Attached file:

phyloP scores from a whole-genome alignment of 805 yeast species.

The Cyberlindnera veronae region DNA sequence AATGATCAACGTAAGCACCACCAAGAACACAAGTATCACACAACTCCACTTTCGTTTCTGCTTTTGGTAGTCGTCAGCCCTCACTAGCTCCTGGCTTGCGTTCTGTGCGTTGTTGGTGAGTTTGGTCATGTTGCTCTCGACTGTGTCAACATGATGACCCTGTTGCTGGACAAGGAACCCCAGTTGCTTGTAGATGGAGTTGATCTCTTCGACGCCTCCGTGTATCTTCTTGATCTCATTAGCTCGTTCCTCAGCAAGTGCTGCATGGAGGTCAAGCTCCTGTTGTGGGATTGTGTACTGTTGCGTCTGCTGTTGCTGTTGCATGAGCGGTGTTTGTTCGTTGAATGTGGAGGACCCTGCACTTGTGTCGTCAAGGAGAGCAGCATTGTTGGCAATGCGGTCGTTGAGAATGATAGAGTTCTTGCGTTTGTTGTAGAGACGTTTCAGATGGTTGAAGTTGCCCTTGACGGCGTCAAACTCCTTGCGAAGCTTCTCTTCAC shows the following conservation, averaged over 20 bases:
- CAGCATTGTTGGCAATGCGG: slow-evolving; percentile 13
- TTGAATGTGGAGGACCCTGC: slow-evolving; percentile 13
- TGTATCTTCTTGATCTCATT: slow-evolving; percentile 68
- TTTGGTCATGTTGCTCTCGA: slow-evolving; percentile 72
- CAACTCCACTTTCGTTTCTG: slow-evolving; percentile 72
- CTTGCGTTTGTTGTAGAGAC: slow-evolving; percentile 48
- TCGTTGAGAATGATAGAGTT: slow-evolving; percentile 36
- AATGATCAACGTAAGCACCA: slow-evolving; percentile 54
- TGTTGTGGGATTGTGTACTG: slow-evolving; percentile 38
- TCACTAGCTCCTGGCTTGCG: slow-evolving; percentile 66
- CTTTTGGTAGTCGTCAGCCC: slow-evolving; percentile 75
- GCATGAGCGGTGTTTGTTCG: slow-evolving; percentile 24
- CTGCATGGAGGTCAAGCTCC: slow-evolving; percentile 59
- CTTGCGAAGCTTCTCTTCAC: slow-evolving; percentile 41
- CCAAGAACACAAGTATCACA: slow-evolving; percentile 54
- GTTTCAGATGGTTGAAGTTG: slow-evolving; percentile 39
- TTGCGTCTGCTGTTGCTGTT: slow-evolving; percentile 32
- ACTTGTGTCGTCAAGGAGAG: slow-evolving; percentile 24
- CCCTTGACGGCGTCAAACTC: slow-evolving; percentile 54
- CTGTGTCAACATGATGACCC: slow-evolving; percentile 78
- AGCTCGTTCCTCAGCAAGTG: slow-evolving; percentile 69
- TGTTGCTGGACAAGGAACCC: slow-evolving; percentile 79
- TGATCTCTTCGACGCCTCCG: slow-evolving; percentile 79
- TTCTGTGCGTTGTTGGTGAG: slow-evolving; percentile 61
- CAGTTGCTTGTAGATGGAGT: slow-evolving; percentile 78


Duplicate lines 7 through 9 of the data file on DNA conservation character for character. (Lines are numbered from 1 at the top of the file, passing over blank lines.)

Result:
- CAACTCCACTTTCGTTTCTG: slow-evolving; percentile 72
- CTTGCGTTTGTTGTAGAGAC: slow-evolving; percentile 48
- TCGTTGAGAATGATAGAGTT: slow-evolving; percentile 36